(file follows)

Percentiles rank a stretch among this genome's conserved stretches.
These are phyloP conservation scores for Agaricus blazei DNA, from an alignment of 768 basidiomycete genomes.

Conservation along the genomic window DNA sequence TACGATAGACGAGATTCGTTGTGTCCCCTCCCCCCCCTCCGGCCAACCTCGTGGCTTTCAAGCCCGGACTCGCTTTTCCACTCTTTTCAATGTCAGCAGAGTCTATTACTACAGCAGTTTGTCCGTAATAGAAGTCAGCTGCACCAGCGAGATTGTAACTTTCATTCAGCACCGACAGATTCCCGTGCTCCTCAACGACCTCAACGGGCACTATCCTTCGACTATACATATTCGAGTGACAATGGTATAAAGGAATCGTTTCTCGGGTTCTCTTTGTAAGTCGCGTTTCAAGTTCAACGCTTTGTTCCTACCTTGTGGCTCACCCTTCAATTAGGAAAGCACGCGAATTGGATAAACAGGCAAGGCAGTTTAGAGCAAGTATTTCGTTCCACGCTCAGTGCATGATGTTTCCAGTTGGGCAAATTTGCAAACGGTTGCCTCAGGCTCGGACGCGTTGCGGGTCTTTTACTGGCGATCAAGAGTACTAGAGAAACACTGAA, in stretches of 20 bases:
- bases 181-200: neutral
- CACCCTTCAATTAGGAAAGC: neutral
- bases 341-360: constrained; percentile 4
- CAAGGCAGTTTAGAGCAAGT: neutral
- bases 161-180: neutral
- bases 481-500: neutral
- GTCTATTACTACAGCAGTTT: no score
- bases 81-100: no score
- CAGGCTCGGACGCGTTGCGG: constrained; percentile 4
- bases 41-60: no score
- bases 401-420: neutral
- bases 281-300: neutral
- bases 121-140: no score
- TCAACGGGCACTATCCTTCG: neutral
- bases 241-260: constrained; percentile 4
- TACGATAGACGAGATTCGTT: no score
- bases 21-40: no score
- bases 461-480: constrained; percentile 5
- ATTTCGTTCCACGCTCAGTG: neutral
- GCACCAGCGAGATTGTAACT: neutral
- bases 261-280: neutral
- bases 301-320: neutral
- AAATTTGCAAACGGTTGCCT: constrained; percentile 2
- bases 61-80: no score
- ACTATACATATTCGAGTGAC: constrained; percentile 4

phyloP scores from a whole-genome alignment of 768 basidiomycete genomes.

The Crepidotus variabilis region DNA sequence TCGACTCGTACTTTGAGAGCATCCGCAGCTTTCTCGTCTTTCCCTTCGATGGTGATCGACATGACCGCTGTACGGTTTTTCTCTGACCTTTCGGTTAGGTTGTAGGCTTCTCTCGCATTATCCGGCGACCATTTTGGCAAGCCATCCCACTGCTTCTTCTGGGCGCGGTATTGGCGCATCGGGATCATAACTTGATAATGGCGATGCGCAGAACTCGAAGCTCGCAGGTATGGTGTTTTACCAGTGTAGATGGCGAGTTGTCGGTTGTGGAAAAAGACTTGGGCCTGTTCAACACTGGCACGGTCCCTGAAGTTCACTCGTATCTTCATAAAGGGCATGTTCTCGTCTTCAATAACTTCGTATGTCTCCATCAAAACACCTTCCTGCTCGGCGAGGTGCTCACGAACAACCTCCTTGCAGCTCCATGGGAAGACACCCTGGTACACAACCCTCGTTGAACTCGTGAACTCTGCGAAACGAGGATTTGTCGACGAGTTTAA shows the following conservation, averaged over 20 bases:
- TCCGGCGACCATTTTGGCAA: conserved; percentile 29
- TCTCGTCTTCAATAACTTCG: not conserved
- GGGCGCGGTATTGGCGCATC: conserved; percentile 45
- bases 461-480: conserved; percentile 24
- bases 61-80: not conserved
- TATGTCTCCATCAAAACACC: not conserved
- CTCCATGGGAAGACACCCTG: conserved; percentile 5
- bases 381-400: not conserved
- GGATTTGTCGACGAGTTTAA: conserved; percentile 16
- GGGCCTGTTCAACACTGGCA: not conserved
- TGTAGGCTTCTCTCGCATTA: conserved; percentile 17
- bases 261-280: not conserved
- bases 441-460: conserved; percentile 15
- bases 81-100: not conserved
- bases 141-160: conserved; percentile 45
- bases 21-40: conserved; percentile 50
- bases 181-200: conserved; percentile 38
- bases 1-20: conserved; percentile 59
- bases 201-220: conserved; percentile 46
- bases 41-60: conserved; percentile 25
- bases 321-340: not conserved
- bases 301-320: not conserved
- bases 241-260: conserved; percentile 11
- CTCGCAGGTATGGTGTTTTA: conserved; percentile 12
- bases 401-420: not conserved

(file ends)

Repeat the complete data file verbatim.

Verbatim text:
Percentiles rank a stretch among this genome's conserved stretches.
These are phyloP conservation scores for Agaricus blazei DNA, from an alignment of 768 basidiomycete genomes.

Conservation along the genomic window DNA sequence TACGATAGACGAGATTCGTTGTGTCCCCTCCCCCCCCTCCGGCCAACCTCGTGGCTTTCAAGCCCGGACTCGCTTTTCCACTCTTTTCAATGTCAGCAGAGTCTATTACTACAGCAGTTTGTCCGTAATAGAAGTCAGCTGCACCAGCGAGATTGTAACTTTCATTCAGCACCGACAGATTCCCGTGCTCCTCAACGACCTCAACGGGCACTATCCTTCGACTATACATATTCGAGTGACAATGGTATAAAGGAATCGTTTCTCGGGTTCTCTTTGTAAGTCGCGTTTCAAGTTCAACGCTTTGTTCCTACCTTGTGGCTCACCCTTCAATTAGGAAAGCACGCGAATTGGATAAACAGGCAAGGCAGTTTAGAGCAAGTATTTCGTTCCACGCTCAGTGCATGATGTTTCCAGTTGGGCAAATTTGCAAACGGTTGCCTCAGGCTCGGACGCGTTGCGGGTCTTTTACTGGCGATCAAGAGTACTAGAGAAACACTGAA, in stretches of 20 bases:
- bases 181-200: neutral
- CACCCTTCAATTAGGAAAGC: neutral
- bases 341-360: constrained; percentile 4
- CAAGGCAGTTTAGAGCAAGT: neutral
- bases 161-180: neutral
- bases 481-500: neutral
- GTCTATTACTACAGCAGTTT: no score
- bases 81-100: no score
- CAGGCTCGGACGCGTTGCGG: constrained; percentile 4
- bases 41-60: no score
- bases 401-420: neutral
- bases 281-300: neutral
- bases 121-140: no score
- TCAACGGGCACTATCCTTCG: neutral
- bases 241-260: constrained; percentile 4
- TACGATAGACGAGATTCGTT: no score
- bases 21-40: no score
- bases 461-480: constrained; percentile 5
- ATTTCGTTCCACGCTCAGTG: neutral
- GCACCAGCGAGATTGTAACT: neutral
- bases 261-280: neutral
- bases 301-320: neutral
- AAATTTGCAAACGGTTGCCT: constrained; percentile 2
- bases 61-80: no score
- ACTATACATATTCGAGTGAC: constrained; percentile 4

phyloP scores from a whole-genome alignment of 768 basidiomycete genomes.

The Crepidotus variabilis region DNA sequence TCGACTCGTACTTTGAGAGCATCCGCAGCTTTCTCGTCTTTCCCTTCGATGGTGATCGACATGACCGCTGTACGGTTTTTCTCTGACCTTTCGGTTAGGTTGTAGGCTTCTCTCGCATTATCCGGCGACCATTTTGGCAAGCCATCCCACTGCTTCTTCTGGGCGCGGTATTGGCGCATCGGGATCATAACTTGATAATGGCGATGCGCAGAACTCGAAGCTCGCAGGTATGGTGTTTTACCAGTGTAGATGGCGAGTTGTCGGTTGTGGAAAAAGACTTGGGCCTGTTCAACACTGGCACGGTCCCTGAAGTTCACTCGTATCTTCATAAAGGGCATGTTCTCGTCTTCAATAACTTCGTATGTCTCCATCAAAACACCTTCCTGCTCGGCGAGGTGCTCACGAACAACCTCCTTGCAGCTCCATGGGAAGACACCCTGGTACACAACCCTCGTTGAACTCGTGAACTCTGCGAAACGAGGATTTGTCGACGAGTTTAA shows the following conservation, averaged over 20 bases:
- TCCGGCGACCATTTTGGCAA: conserved; percentile 29
- TCTCGTCTTCAATAACTTCG: not conserved
- GGGCGCGGTATTGGCGCATC: conserved; percentile 45
- bases 461-480: conserved; percentile 24
- bases 61-80: not conserved
- TATGTCTCCATCAAAACACC: not conserved
- CTCCATGGGAAGACACCCTG: conserved; percentile 5
- bases 381-400: not conserved
- GGATTTGTCGACGAGTTTAA: conserved; percentile 16
- GGGCCTGTTCAACACTGGCA: not conserved
- TGTAGGCTTCTCTCGCATTA: conserved; percentile 17
- bases 261-280: not conserved
- bases 441-460: conserved; percentile 15
- bases 81-100: not conserved
- bases 141-160: conserved; percentile 45
- bases 21-40: conserved; percentile 50
- bases 181-200: conserved; percentile 38
- bases 1-20: conserved; percentile 59
- bases 201-220: conserved; percentile 46
- bases 41-60: conserved; percentile 25
- bases 321-340: not conserved
- bases 301-320: not conserved
- bases 241-260: conserved; percentile 11
- CTCGCAGGTATGGTGTTTTA: conserved; percentile 12
- bases 401-420: not conserved